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Discovering Relationships between Families

By Ada Green,

Ada Green traced two branches of the GRUSHKA family of Krakes, Lithuania, using 20th century tombstones and 19th century family lists and death records, to the 1816 Krakes revision list. There are two GRUSHKA families on the 1816 list: Zelik, son of Leyba, and Girsha Orel, son of Nosel.  She used the 1784 Grand Duchy list for Krakes to discover the relationship between these  two lines of the GRUSHKA family – her own family and a branch who settled in South Africa. 

Family of Girsh Orel, son of Nosel: 1935 tombstones - 1874 family lists - 1863 death records - 1816 revision list

Even in the absence of vital records for the first half of the 19th century, the tombstones of Krakes-born Solomon Nathan GRUSKIN in Port Elizabeth, South Africa, and his Krakes-born uncle, 100-year-old Elias Nathan GRUSHKIN in New York, which contained the Hebrew names of their respective fathers, enabled Ada to trace their ancestral line to the 1816 Krakes Revision list.

Solomon’s tombstone reads in Hebrew, Shloma Natan, son of Yehuda Leib; in English, Solomon Nathan Gruskin, died 3 September 1935, age 80, Port Elizabeth, South Africa.  Solomon Nathan is also found on the 1874 Krakes family list as Shlioma Nosel, son of Leyb, age 20.

A death certificate from theLithuanian State Historical Archives in Vilnius for Solomon’s father reads, "Leiba, son of Girsh Grushki, from Krakes, died on 8 January 1863 when he was 41 years old".

Leiba’s father was identified as Girsh Orel, son of Nosel, on the 1816 Krakes revision list. 

Solomon’s uncle, Elias Nathan Grushkin died in Brooklyn, N.Y., on September 4, 1935, age 100. His Hebrew name was Eliyahu Nachum ben Tzvi Hirsch. He appears on the 1874 Krakes family list as Eliash Nokhum, son of Girsh, age 36. Eliash’s father is Girsh Orel, son of Nosel on the 1816 Krakes revision list.  So the tombstone in South Africa and the tombstone in New York both lead to the same ancestor, Girsh Orel, in 1816.          

Ada advises: “20th century tombstones of Jewish emigrants who were born in the first half of the 19th century should not be discounted as a source for tracing ancestry, either in the absence of vital records, or to supplement and confirm existing records.”

Family of Zelik, son of Leyba: 1891 death record  1816 revision list

Ada used death records from the Lithuanian State Historical Archives in Vilnius for three of Zelik’s sons to identify Zelik on the 1816 revision list.   

 

              

The  1816 Krakes revision list shows Ada’s great-great-great- grandfather as the head of household for family #2: Zelik GRUSHKA, son of Leyba age 25. Girsha Orel GRUSHKA son of Nosel, age 28 (born in 1788) also appears as the head of family #11.

Ada then needed to discover the relationship between these two GRUSHKA families.  Since Zelik and Girsha Orel were close in age, she determined that  their fathers, Leyba and Nosel, were also of the same generation.

On the 1784 Grand Duchy of Lithuania census list, line 52 shows Nosel son of David, his wife (z=zona) and two daughters and a brother Leyba and his wife (2 males, 4 females).   So the two heads of household on the 1816 list, Zelik and Girsha Orel, were first cousins and their fathers, found on the 1784 list, were brothers!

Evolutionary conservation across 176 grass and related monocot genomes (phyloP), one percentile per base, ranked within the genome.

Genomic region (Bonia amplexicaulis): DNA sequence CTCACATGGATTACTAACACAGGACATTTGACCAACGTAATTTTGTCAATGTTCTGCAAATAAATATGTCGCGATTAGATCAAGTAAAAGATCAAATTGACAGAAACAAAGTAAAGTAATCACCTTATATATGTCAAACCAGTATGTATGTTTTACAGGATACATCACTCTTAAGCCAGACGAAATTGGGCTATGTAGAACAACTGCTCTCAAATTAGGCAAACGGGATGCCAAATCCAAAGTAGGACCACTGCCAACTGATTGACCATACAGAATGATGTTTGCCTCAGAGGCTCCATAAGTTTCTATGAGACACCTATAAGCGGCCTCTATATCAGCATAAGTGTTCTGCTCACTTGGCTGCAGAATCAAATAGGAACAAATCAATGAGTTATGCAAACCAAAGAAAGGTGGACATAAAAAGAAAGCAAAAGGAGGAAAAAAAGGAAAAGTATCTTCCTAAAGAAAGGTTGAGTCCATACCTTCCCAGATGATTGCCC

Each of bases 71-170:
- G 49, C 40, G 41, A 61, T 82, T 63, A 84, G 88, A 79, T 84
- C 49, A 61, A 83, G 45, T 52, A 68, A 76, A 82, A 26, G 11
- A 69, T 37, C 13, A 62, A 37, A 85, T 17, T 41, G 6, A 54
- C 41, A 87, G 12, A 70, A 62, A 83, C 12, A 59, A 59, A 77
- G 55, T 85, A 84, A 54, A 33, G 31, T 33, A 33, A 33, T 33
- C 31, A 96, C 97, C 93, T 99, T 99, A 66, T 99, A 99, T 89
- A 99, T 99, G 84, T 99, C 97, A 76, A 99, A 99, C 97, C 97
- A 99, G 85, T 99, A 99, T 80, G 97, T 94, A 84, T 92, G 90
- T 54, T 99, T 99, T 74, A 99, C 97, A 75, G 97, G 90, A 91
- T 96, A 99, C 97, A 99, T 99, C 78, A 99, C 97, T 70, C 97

1784 Krakes Grand Duchy List for Kieydany Kahal, Miasteczko (village) Kroki

 

Finding Nosel and Leyba’s father, David, on this list, takes us back another generation.  We know that Girsha Orel was born in 1788. We can estimate that his father, Nosel was born 25 years earlier, in 1763. We can also estimate that Nosel’s father, David was born 25 years earlier, around 1736.

This is an example of how a GDL census list with even minimal information (in this case, lacking given names of children and wives) can resolve genealogical puzzles.

 

about the author
Ada Green

Ada Green is a graduate of American University in Washington, D.C., with a degree in history and Judaic Studies. She has been researching her family history since early 1993, and has done genealogical research in Israel, Vienna, Ukrainian Galicia, Lithuania, Scotland, and South Africa, as well as numerous states in the USA.  She is a member of the JGS (New York) and was a former member of its Executive Council where she was Chair of its Cemetery Project. Her  proudest accomplishment was she single-handedly collected the gravestone data on over 75,000 burials that she submitted to the JewishGen Online Worldwide Burial Registry (JOWBR), including all known New York area Litvak landsmanshaftn plots for Ariogala, Babtai, Kvedarna, Dieveniskes, Gargzdai, Jonava, Jurbarkas, Kaunas, Kedainiai, Kelme, Krakes, Kraziai, Krekenava, Lida, Raseiniai, Rietavas, Seredzius, Seta, Siluva, Sveksna, Taurage, Vilijampole, Vilkija, and Ukmerge. With the assistance of Lithuanian guide Regina Kopilevich, Ada indexed the Jewish cemeteries in Kedainiai, Krakes and Vandziogala, Lithuania.   In 2006 Ada received the IAJGS Achievement Award for Outstanding Contribution to Jewish Genealogy via the Internet, Print, or Electronic Product for her cemetery work.  Ada also indexed synagogue memorial plaques for the JewishGen Memorial Plaques Project, most notably those in Beacon, Hudson, Kingston, Newburgh, and Poughkeepsie, NY.

Ada has taken 5 research trips to Lithuania and has given lectures on that subject in New York, South Africa, and Israel. Ada spoke on Lithuanian Jewish Genealogical Research at the 19th Annuali JGS Summer Seminar in New York on August 1999.  She has written articles for Dorot (the journal of the JGSNY) as  well as Avotaynu.  

In 1998 Ada was a member of the LitvakSIG temporary Advisory Board.  She served on the LitvakSIG board in 2006-7 and was co-ordinator of the LitvakSIG Kaunas District Research Group for 5 years.